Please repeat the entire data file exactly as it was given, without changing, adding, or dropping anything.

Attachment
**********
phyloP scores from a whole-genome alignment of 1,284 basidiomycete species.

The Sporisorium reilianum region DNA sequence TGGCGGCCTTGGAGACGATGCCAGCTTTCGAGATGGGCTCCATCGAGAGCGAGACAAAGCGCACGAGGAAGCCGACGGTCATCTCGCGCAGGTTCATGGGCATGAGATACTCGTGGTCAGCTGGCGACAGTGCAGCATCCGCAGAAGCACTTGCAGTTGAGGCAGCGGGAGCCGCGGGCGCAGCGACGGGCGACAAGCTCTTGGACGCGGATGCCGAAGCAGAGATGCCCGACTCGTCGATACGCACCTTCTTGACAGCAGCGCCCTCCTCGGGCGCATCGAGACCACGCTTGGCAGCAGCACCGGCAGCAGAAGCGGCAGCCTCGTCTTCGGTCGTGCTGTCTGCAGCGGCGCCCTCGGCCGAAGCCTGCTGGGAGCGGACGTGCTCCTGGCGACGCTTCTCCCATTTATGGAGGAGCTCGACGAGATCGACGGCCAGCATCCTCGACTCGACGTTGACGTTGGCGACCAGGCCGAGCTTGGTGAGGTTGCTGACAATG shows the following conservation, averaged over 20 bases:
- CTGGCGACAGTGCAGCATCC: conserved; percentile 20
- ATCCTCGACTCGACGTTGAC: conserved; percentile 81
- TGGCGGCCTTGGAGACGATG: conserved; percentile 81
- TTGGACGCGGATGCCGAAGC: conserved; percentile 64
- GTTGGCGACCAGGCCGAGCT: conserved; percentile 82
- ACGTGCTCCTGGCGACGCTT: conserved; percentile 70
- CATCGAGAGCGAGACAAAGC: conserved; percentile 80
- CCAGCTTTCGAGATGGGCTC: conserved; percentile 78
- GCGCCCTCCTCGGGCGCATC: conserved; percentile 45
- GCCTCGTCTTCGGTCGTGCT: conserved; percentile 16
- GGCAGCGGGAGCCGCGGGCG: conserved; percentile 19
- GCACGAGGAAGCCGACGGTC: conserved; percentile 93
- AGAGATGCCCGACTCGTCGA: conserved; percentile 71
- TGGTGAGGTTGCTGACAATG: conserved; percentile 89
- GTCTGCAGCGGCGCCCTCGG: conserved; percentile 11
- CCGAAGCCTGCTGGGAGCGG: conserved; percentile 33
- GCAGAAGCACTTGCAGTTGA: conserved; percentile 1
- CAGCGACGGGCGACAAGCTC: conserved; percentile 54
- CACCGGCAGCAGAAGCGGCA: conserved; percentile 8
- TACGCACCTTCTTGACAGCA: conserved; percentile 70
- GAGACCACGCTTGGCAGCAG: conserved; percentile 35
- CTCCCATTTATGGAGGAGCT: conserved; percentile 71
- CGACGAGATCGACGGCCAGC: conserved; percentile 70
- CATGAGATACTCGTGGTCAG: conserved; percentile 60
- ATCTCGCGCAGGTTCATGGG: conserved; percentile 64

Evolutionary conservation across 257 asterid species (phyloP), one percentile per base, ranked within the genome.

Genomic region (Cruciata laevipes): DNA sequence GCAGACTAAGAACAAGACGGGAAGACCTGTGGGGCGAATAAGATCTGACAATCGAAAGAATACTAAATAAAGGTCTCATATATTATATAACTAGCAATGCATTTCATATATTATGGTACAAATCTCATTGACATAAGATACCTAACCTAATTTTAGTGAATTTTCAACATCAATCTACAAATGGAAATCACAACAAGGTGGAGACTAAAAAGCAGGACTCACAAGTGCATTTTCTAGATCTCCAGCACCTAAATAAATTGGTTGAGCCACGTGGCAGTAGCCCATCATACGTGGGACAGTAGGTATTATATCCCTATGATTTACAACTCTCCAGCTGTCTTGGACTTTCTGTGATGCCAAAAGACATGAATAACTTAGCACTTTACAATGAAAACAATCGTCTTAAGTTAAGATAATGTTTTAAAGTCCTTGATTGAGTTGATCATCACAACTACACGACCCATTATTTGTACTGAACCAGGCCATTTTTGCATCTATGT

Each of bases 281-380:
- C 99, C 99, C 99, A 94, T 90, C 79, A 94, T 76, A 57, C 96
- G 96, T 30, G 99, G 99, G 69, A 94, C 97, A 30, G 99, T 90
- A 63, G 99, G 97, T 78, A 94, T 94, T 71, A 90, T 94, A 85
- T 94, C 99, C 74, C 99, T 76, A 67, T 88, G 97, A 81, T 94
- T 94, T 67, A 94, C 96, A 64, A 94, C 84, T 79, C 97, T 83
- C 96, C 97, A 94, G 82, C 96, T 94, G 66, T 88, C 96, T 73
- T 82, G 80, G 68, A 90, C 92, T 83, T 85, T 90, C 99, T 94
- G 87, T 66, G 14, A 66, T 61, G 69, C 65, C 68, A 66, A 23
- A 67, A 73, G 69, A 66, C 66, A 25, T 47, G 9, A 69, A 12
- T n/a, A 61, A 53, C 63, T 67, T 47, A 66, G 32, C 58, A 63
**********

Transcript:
phyloP scores from a whole-genome alignment of 1,284 basidiomycete species.

The Sporisorium reilianum region DNA sequence TGGCGGCCTTGGAGACGATGCCAGCTTTCGAGATGGGCTCCATCGAGAGCGAGACAAAGCGCACGAGGAAGCCGACGGTCATCTCGCGCAGGTTCATGGGCATGAGATACTCGTGGTCAGCTGGCGACAGTGCAGCATCCGCAGAAGCACTTGCAGTTGAGGCAGCGGGAGCCGCGGGCGCAGCGACGGGCGACAAGCTCTTGGACGCGGATGCCGAAGCAGAGATGCCCGACTCGTCGATACGCACCTTCTTGACAGCAGCGCCCTCCTCGGGCGCATCGAGACCACGCTTGGCAGCAGCACCGGCAGCAGAAGCGGCAGCCTCGTCTTCGGTCGTGCTGTCTGCAGCGGCGCCCTCGGCCGAAGCCTGCTGGGAGCGGACGTGCTCCTGGCGACGCTTCTCCCATTTATGGAGGAGCTCGACGAGATCGACGGCCAGCATCCTCGACTCGACGTTGACGTTGGCGACCAGGCCGAGCTTGGTGAGGTTGCTGACAATG shows the following conservation, averaged over 20 bases:
- CTGGCGACAGTGCAGCATCC: conserved; percentile 20
- ATCCTCGACTCGACGTTGAC: conserved; percentile 81
- TGGCGGCCTTGGAGACGATG: conserved; percentile 81
- TTGGACGCGGATGCCGAAGC: conserved; percentile 64
- GTTGGCGACCAGGCCGAGCT: conserved; percentile 82
- ACGTGCTCCTGGCGACGCTT: conserved; percentile 70
- CATCGAGAGCGAGACAAAGC: conserved; percentile 80
- CCAGCTTTCGAGATGGGCTC: conserved; percentile 78
- GCGCCCTCCTCGGGCGCATC: conserved; percentile 45
- GCCTCGTCTTCGGTCGTGCT: conserved; percentile 16
- GGCAGCGGGAGCCGCGGGCG: conserved; percentile 19
- GCACGAGGAAGCCGACGGTC: conserved; percentile 93
- AGAGATGCCCGACTCGTCGA: conserved; percentile 71
- TGGTGAGGTTGCTGACAATG: conserved; percentile 89
- GTCTGCAGCGGCGCCCTCGG: conserved; percentile 11
- CCGAAGCCTGCTGGGAGCGG: conserved; percentile 33
- GCAGAAGCACTTGCAGTTGA: conserved; percentile 1
- CAGCGACGGGCGACAAGCTC: conserved; percentile 54
- CACCGGCAGCAGAAGCGGCA: conserved; percentile 8
- TACGCACCTTCTTGACAGCA: conserved; percentile 70
- GAGACCACGCTTGGCAGCAG: conserved; percentile 35
- CTCCCATTTATGGAGGAGCT: conserved; percentile 71
- CGACGAGATCGACGGCCAGC: conserved; percentile 70
- CATGAGATACTCGTGGTCAG: conserved; percentile 60
- ATCTCGCGCAGGTTCATGGG: conserved; percentile 64

Evolutionary conservation across 257 asterid species (phyloP), one percentile per base, ranked within the genome.

Genomic region (Cruciata laevipes): DNA sequence GCAGACTAAGAACAAGACGGGAAGACCTGTGGGGCGAATAAGATCTGACAATCGAAAGAATACTAAATAAAGGTCTCATATATTATATAACTAGCAATGCATTTCATATATTATGGTACAAATCTCATTGACATAAGATACCTAACCTAATTTTAGTGAATTTTCAACATCAATCTACAAATGGAAATCACAACAAGGTGGAGACTAAAAAGCAGGACTCACAAGTGCATTTTCTAGATCTCCAGCACCTAAATAAATTGGTTGAGCCACGTGGCAGTAGCCCATCATACGTGGGACAGTAGGTATTATATCCCTATGATTTACAACTCTCCAGCTGTCTTGGACTTTCTGTGATGCCAAAAGACATGAATAACTTAGCACTTTACAATGAAAACAATCGTCTTAAGTTAAGATAATGTTTTAAAGTCCTTGATTGAGTTGATCATCACAACTACACGACCCATTATTTGTACTGAACCAGGCCATTTTTGCATCTATGT

Each of bases 281-380:
- C 99, C 99, C 99, A 94, T 90, C 79, A 94, T 76, A 57, C 96
- G 96, T 30, G 99, G 99, G 69, A 94, C 97, A 30, G 99, T 90
- A 63, G 99, G 97, T 78, A 94, T 94, T 71, A 90, T 94, A 85
- T 94, C 99, C 74, C 99, T 76, A 67, T 88, G 97, A 81, T 94
- T 94, T 67, A 94, C 96, A 64, A 94, C 84, T 79, C 97, T 83
- C 96, C 97, A 94, G 82, C 96, T 94, G 66, T 88, C 96, T 73
- T 82, G 80, G 68, A 90, C 92, T 83, T 85, T 90, C 99, T 94
- G 87, T 66, G 14, A 66, T 61, G 69, C 65, C 68, A 66, A 23
- A 67, A 73, G 69, A 66, C 66, A 25, T 47, G 9, A 69, A 12
- T n/a, A 61, A 53, C 63, T 67, T 47, A 66, G 32, C 58, A 63